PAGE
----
I was recently asked to provide a few insights on mixing drums live. After pondering the topic for a while, I thought it might be interesting to share my thought process for microphone placement when capturing the sound of live drums, particularly overheads.
The first question I ask: Do I really need overheads? In our world of live audio, where close miking is the most-used approach for capturing the sound of just about anything, this question is quite valid.
For example, for shows in small bars, tents, and clubs where the confined space pushes the sound of the drum kit towards the audience – leaving little room for anything else to live in that area – the high-frequency spectrum of cymbals can be overbearing. As a result, it’s tempting to just mike the kick and snare, and maybe an occasional tom, but leave the mics for overheads in the roadcase because there’s already enough of that sound from the acoustic source.
Yet it’s not that simple. From a strictly front of house point of view, this is justifiable, but remember that live sound isn’t just about mixing for the crowd. Maybe a band member is using in-ear monitors and needs to hear those cymbal accents. Maybe the gig also calls for a live recording where not placing overheads can be a huge mistake, leaving the drum facet of the recording lifeless and missing a huge piece of the puzzle.
I tend to consider all these factors and as a result, I utilize overhead mics in just about every situation, even when I’m almost certain that I can do without them for the FOH mix. Deploying them also offers the option of using them at certain times only – maybe the drummer will be employing brushes on a specific song or two, and/or there’s a need to bring out a “roomy” sound of the kit for a special effect.
Having overheads at the ready, as an option, makes for a great tool. And because I think of overheads as my main source of a drum sound for just about any genre, I’d usually rather be missing a tom mic than overheads.
Placing overheads is almost a separate art form because it involves making an informed decision depending on the type of music, the sound of the drums, the way a musician hits those drums, the physical properties of the venue, and what you’re trying to achieve sonically in the mix.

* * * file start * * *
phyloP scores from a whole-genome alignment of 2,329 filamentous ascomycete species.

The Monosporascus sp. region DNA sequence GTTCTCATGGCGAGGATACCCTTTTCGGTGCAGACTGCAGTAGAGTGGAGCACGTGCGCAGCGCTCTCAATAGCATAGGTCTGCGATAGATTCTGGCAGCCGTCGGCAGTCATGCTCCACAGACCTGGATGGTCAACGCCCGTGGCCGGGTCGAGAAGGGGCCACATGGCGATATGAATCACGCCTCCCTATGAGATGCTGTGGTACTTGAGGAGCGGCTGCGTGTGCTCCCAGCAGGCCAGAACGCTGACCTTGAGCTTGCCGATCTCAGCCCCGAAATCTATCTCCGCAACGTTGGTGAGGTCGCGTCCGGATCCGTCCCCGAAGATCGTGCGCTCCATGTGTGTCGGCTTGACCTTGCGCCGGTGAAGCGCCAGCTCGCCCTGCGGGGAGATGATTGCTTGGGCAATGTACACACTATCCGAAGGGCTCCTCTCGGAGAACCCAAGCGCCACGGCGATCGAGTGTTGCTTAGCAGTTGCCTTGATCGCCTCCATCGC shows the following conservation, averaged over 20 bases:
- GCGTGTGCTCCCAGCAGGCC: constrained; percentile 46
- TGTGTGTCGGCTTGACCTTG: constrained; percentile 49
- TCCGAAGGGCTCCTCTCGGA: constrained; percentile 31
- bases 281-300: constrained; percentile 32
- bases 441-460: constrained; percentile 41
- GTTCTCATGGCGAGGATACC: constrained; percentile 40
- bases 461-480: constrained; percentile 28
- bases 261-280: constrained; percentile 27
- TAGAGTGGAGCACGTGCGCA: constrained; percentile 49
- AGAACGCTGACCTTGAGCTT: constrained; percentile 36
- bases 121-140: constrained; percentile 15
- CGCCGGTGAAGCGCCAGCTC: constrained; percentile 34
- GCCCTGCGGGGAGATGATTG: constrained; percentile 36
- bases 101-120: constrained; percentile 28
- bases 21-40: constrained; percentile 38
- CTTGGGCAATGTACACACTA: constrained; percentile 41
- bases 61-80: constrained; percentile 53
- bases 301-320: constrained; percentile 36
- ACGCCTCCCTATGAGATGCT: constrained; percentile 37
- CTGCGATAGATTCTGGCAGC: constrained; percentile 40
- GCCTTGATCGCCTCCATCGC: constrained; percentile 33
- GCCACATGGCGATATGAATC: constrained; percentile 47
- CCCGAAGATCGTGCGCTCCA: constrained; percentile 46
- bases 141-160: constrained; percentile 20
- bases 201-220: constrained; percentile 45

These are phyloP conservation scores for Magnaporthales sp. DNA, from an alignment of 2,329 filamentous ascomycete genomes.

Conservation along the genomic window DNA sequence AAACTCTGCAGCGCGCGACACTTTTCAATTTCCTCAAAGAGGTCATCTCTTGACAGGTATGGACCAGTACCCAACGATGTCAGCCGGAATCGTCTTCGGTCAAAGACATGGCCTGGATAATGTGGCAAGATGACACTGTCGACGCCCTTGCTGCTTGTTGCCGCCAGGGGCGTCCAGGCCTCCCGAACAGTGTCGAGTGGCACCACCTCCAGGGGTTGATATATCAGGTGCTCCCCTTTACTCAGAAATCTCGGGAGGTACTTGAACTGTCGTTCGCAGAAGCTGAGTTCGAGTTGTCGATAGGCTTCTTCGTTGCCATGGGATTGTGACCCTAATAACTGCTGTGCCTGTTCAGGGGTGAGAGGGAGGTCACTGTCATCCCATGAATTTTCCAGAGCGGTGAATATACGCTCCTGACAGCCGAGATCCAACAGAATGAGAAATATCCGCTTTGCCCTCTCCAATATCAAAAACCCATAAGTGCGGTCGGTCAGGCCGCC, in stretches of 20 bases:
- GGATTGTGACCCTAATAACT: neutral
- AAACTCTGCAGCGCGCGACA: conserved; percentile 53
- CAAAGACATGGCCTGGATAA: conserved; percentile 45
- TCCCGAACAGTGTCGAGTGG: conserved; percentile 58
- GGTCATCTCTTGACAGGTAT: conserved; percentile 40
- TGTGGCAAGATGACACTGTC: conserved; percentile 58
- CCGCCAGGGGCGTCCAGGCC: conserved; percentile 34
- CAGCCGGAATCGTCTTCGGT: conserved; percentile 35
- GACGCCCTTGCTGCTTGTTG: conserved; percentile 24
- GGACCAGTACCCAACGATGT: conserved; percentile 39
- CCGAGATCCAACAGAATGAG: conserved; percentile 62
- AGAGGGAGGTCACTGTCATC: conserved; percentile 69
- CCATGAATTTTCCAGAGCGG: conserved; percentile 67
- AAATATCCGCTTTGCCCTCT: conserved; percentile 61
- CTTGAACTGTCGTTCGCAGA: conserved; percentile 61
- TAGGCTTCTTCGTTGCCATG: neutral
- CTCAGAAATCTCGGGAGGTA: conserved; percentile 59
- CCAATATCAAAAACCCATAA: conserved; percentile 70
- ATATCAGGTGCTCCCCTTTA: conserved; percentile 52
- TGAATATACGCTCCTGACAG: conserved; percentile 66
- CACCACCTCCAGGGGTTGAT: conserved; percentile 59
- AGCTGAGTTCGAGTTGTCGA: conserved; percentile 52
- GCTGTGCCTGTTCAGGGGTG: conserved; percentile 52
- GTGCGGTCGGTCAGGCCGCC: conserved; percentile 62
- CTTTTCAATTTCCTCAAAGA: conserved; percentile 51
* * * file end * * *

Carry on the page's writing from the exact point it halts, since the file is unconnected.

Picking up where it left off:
Yet I don’t believe there’s just one way of placing overheads. Learning about different techniques and what they can produce allows engineers to respond to a number of variables, helping them to shape drum sound along the way.
As I see it, there are two primary approaches to overhead placement. The first method is having the mics capture just the cymbals in a “close miking” scenario. The primary goal here is to try and isolate the cymbals as much as possible from the rest of the kit. The second method is just the opposite, placing and processing the overheads to capture as much of the sound of the entire kit as possible.
On a recent acoustic tour with the band Siddharta, my strategy was based on the latter. I wanted to grab as much of the drum sound from the overheads as possible and then use the inputs of the other mics of the kit to fill in sonic gaps and boost certain elements to complement the overall sound.
My initial thoughts weren’t about the sound of the cymbals, but the sound of the snare. Making sure that snare is centered and in phase between the two overheads is crucial – it can make or break the sound of the entire kit if not taken into account.
Benefits Of Rotating
With this approach, I also captured a good amount of kick drum in the overheads, working to make sure that it was in the center of the sonic image as well. So instead of placing the mics above the cymbals, almost parallel with the front of the kick (as usually done with close miking), I rotated my point of view by imagining an invisible line going through the center of the kick and the center of the snare, then making sure that the overheads were equidistant to the snare, perpendicular to that invisible line.
In this case both snare and kick were in the center of the sonic image, and I had no issues with the most essential kit elements being out of phase in the overhead mics. This is a well-known studio recording technique that I use when tracking drums quite often, and I was also reminded of this particular placement for live sound by Dejan Radičević, who is Siddharta’s producer and a great studio engineer in his own right.
Besides having kick and snare in the center of the stereo image, there’s also one more benefit that I find very helpful. The overhead mic closest to the hi-hat is, in this placement, moved further away from it.
This can be a lifesaver if the hi-hat is a bit overbearing when played hard; since there’s less of it in the overheads, it’s easier to control. The same holds true if the drummer is using a monitor wedge placed on the left side; there’s simply less bleed from sources that might compromise the sound, which in turn makes our job a bit easier.
In closing, here’s another technique that serves me well: before every gig, walk up to the kit and have the drummer (or drum tech) play a few bars while you simply listen. This provides a great deal of vital information about the kit and helps in plotting a course of action needed to translate that sound to the audience.